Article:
We should carry those same things - purpose, goals, and expectation of challenge - into worship with us. How often do you hear yourself say, "I didn't get anything out of worship today," but you didn't put anything into worship either? I can't walk into the gym, sit there for an hour while I watch others lift weights, perform yoga, and spin their hearts out, and then leave expecting that I should reap the benefits of those activities. Even if I go and do all those things without effort or intent, I can't really expect much benefit to come from the activities. Only when we undertake things with purpose, goals, and expectation of challenge do we "get something" out of worship.
Now, that's not because we're the primary performers in worship; in fact, we're not. God is the one who shows up in conversation with our prayers, in inspiration for our songs, in presence through Word and Sacrament. Yet, like any relationship, we can't expect to reap the full benefits of God's selflessness unless we're also investing in God and the experience of engaging with God.
I'm currently at the Lutheran Student Movement National Gathering, where our theme is "The Dis/Comforting God." Micah 6:8 provides the foundation for this theme, where God's comfort for God's people comes through expectation of commitment to justice, mercy, and humility. God's comfort to some is a discomfort to others, but that doesn't make it any less divine. It's uncomfortable for me as a straight, white, cisgendered man to center the voices of others because I'm so used to the privilege of having my voice (and voices much like mine) at the center of the conversation. Yet, the discomfort in committing to that inclusive reality doesn't make it less holy. Through the commitment, and even through the resulting discomfort, God offers comfort in a fashion that's entirely alien to my expectations and often precisely what I didn't know that I needed.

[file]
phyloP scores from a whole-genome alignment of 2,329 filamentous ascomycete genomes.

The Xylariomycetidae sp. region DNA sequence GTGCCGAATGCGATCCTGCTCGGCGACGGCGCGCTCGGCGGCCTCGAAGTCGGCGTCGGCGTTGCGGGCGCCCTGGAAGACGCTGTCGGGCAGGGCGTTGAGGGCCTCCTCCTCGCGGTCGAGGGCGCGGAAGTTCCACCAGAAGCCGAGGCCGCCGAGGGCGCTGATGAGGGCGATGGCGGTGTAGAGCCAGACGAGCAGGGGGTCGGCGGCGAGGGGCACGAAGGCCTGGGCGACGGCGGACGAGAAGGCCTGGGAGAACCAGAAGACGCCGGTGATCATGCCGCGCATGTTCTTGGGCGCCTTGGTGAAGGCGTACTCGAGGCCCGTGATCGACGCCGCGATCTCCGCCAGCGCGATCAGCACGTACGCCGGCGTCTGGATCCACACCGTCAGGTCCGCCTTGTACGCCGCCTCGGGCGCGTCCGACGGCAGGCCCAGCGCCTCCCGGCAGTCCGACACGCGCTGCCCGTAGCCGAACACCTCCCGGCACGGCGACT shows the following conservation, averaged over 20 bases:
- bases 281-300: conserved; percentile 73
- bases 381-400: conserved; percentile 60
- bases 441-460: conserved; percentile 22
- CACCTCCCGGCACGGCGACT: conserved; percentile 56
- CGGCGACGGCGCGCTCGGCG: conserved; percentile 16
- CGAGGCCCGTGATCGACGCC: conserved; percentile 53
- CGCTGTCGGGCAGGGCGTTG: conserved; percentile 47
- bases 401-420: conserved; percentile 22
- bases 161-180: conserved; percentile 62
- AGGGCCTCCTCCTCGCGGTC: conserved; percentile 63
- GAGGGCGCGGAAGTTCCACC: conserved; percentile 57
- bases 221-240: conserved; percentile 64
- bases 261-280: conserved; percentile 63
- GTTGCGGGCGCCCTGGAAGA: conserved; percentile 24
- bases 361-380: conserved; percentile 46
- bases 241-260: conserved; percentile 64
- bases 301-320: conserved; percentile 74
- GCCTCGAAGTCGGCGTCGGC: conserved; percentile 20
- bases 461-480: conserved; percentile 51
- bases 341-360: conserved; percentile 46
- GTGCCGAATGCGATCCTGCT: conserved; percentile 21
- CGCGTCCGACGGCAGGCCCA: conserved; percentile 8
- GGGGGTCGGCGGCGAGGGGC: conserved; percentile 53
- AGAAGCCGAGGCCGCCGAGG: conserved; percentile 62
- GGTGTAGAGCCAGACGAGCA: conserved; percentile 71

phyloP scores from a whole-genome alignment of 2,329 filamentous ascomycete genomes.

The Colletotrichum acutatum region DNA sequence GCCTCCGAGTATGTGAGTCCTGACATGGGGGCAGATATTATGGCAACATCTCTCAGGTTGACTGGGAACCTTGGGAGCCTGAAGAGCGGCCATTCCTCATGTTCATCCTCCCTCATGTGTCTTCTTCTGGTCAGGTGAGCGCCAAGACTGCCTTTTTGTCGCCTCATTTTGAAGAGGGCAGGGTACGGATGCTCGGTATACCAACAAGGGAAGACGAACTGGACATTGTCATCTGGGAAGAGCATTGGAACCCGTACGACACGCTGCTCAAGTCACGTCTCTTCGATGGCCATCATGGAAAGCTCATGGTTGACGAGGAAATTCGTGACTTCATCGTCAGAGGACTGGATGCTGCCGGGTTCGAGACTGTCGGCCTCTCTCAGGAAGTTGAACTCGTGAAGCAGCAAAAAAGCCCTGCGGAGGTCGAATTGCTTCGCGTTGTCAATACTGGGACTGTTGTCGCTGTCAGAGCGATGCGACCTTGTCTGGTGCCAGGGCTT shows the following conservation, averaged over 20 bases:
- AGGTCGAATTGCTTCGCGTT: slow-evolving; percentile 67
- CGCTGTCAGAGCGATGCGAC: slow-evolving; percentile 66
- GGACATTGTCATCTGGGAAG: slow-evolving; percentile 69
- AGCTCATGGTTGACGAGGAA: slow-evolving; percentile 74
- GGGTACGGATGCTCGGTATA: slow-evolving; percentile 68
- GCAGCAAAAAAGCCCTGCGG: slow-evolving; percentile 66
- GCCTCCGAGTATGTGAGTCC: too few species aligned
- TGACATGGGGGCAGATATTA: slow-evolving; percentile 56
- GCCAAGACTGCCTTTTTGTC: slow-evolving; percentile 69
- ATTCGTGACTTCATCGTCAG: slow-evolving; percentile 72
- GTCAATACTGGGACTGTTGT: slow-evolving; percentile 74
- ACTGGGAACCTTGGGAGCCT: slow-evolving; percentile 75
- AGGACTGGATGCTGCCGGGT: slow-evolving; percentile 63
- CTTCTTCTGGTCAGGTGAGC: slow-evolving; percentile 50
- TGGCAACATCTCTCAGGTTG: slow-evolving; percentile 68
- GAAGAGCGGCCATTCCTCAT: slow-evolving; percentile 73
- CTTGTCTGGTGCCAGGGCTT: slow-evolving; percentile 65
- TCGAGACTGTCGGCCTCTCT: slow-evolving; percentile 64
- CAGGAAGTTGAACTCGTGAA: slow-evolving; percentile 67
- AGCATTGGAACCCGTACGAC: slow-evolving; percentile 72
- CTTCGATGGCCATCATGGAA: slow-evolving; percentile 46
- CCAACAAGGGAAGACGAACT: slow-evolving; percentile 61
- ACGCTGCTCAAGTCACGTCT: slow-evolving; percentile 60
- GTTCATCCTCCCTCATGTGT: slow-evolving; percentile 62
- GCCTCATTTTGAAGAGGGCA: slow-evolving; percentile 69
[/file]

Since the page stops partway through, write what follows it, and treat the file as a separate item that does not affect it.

We should enter each worship opportunity with the same intentionality. Coming as a spectator in the gym isn't discomforting. Even doing the same workout in the same place with the same vigor each time won't lead to significant growth. But when you have a purpose, united with a goal and the expectation that you'll be challenged, you're willing to try new exercises, take new classes, increase you reps, change your speed, alter your weight, or use time differently, which will certainly lead to different results.
When we come into worship, expecting only to be comfortable, we're not open to the transformation God offers. But when you come with a purpose (to worship God), guided by a goal (to grow in God's image) and informed by the expectation that fulfilling this purpose and achieving this goal will challenge and change you, then you'll invest in the prayers, the songs, the sermon, the readings, the sacraments, and the rituals in ways that shape and reshape your life. The fullness of God isn't found in comfort, but in the discomfort where we're challenged to become more like God, more full of the Spirit, more reflective of the face of Christ. This takes a full engagement of the worship opportunity. Come to be discomforted and see what you get out of worship. Come to be discomforted and feel how you're spiritually fed.
Of course, this shouldn't stop with worship. This commitment to the challenge of transformation should permeate our entire lives as people of faith. We can begin in worship and see how that practice infuses the rest of our week as well.
So, on this last day of 2017, consider what kind of future you want as a child of God. What's your purpose? What are your goals? How might God challenge you to bring about more divine life in you? Rather than a resolution in 2018, seek the challenge of resurrection that can only be accomplished by God. That's the kind of abundant life available to us in God through Christ. Don't settle for anything less.